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I've got a hierarchy of game objects:

class GameObject {
public:
    virtual void update(float dt) = 0;
    virtual void draw() = 0;
};
class Building : public GameObject {}
class Sawmill : public Building {}
class Human : public GameObject {}

and so on. All objects are managed by the game (which is not a subclass of GameObject :). The game stores all the objects in std::vector<GameObject *> and successfully invokes virtual methods such as update and draw, that's all good. But sometimes I need to detect what type of GameObject I'm dealing with. For this case we've came up with a solution: GameObject has a enum of GameObject types and each GameObject subclass returns his own value from this enum.

class GameObject {
public:
    enum GOType
    {
        GOGameObject,
        GOBuilding,
        GOSawmill,
        GOHuman,
        ...
    }
    static GOType Type() { return GOGameObject; }
    virtual GOType getType() const { return GameObject::Type(); }
};

class Building : public GameObject {
public:
    static GOType Type() { return GOBuilding; }
    virtual GOType getType() const { return Building::Type(); }
};

So, every subclass of GameObject has it's own version of "static GOType Type()" method which returns a value from enum GOType. And it has overloaded virtual method "GOType getType() const" which just calls it's own class method Type(). Anywhere in game I can check if the object I have a pointer to is, for example, a Building:

if (obj && obj->getType() == Building::Type()) {
    // then do stuff
}

To make it clear - this solution works fine and has proven itself to be extensible and very efficient (the first solution we've came up with was returning strings in getType() and comparing them; it was veeery slow).

The only downside I see is that I have to extend GOType in GameObject every time I add a new GameObject subclass. Now it contains about a hundred of types and it doesn't look and feel beautiful (I'm beeing a perfectionist here :)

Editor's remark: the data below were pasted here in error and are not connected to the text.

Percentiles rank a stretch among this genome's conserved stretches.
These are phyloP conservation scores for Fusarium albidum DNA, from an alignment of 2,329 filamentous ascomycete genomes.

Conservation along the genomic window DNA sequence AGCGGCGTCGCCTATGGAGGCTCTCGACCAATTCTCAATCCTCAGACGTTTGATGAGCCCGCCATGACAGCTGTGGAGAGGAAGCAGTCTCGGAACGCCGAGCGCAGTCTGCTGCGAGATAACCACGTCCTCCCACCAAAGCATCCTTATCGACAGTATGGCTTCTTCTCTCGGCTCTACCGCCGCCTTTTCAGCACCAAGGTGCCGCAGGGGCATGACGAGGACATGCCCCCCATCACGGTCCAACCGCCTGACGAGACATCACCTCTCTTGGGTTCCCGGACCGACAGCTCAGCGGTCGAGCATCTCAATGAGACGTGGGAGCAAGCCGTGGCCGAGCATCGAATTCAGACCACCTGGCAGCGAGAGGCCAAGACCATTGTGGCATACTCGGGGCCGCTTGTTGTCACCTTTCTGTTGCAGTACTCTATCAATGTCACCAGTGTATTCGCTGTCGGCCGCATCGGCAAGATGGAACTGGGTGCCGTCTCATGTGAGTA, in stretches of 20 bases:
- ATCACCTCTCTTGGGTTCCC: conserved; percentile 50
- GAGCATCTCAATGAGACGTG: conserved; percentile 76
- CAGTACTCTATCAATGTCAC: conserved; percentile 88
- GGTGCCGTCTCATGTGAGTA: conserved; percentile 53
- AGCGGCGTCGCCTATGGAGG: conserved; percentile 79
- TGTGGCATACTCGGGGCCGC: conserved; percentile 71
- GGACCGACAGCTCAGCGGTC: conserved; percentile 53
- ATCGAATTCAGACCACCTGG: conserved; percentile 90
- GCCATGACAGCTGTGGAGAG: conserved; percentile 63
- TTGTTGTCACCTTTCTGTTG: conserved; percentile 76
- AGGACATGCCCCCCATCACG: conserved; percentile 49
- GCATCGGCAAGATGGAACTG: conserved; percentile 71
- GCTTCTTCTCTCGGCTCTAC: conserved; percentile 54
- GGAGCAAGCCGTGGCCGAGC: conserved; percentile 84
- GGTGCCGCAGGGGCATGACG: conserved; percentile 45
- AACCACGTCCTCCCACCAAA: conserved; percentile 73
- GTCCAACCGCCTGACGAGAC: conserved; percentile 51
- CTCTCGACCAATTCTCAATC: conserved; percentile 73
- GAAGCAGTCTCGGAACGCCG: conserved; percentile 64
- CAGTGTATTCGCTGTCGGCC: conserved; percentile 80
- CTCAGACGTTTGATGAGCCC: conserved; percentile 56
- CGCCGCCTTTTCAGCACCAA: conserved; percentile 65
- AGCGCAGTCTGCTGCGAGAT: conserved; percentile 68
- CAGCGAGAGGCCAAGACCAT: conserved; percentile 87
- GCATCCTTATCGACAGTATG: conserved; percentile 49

So, my question is: is there any other solution of the problem which is as efficient as this one but without necessity of extending GOType in GameObject?

share|improve this question
    
You can use typeid – Seth Carnegie Feb 7 '12 at 13:52
    
What goes in // then do stuff? Depending on that, you can get much much much better solutions. (antiifcampaign.com) – R. Martinho Fernandes Feb 7 '12 at 13:55
2  
"sometimes I need to detect what type of GameObject I'm dealing with" - this is likely a fault in your design. If you are frequently checking types then you are not programming in an object-oriented fashion despite using classes. For reacting differently to different types use double dispatching. – Tamás Szelei Feb 7 '12 at 13:57
    
Very similar question here: stackoverflow.com/questions/6123042/… – Firedragon Feb 7 '12 at 14:06
    
@TamásSzelei believe me, using enum to detect actual object type is one of the most beautiful design solutions in this project :) everything else is much much worse. btw, thanks for the link, i'll check it out – dimayak Feb 7 '12 at 14:17

Instead of having a huge chain of inherited classes, why don't you template your draw and update function so you can pass in any T and it will do whatever you need. If you need to have different behaviors for a specific T you can specialize.

Just a suggestion.

share|improve this answer
    
Didn't get exactly what you mean. Can you provide some code to illustrate what you mean? – dimayak Feb 7 '12 at 14:25

You can use dynamic_cast.

if ( dynamic_cast<Building*>(obj) ) 
{
    // then do stuff
}

There will be no need for an enum or a getType() method.

share|improve this answer
    
This won't work without RTTI enabled though will it? – Firedragon Feb 7 '12 at 13:59
    
@Firedragon no it will not. – Luchian Grigore Feb 7 '12 at 14:00
    
@Firedragon: As if anybody is colossally stupid enough to compile their code with a core language feature missing. – Puppy Feb 7 '12 at 14:29
    
@DeadMG - We don't use RTTI in the project for some historical reasons – dimayak 32 mins ago – Luchian Grigore Feb 7 '12 at 14:30

Use dynamic_cast: http://msdn.microsoft.com/en-us/library/cby9kycs%28v=VS.80%29.aspx

You'll find some examples in the link.

share|improve this answer

My gut feeling is that is you need to know what they type is at run time then maybe there is a problem with the design. If you are calling your "Do stuff" on the objects then use of virtual functions and polymorphism would mean you do not need to know what the object is.

But that said if you have RTTI enabled then that would seem to be a way to determine what types objects are at run time without needing to add they type into the base class.

typeid can be used to determine the type at run time.

share|improve this answer
    
We don't use RTTI in the project for some historical reasons – dimayak Feb 7 '12 at 13:57
    
@dimayak Without RTTI you cannot use dynamic_cast or typeid so detecting at run time I suspect needs the way you have it in your code (unless a person more knowledgeable than me can suggest a way) but as I and others have said, there are ways to use polymorphism so you don't need to know what the type is – Firedragon Feb 7 '12 at 14:03

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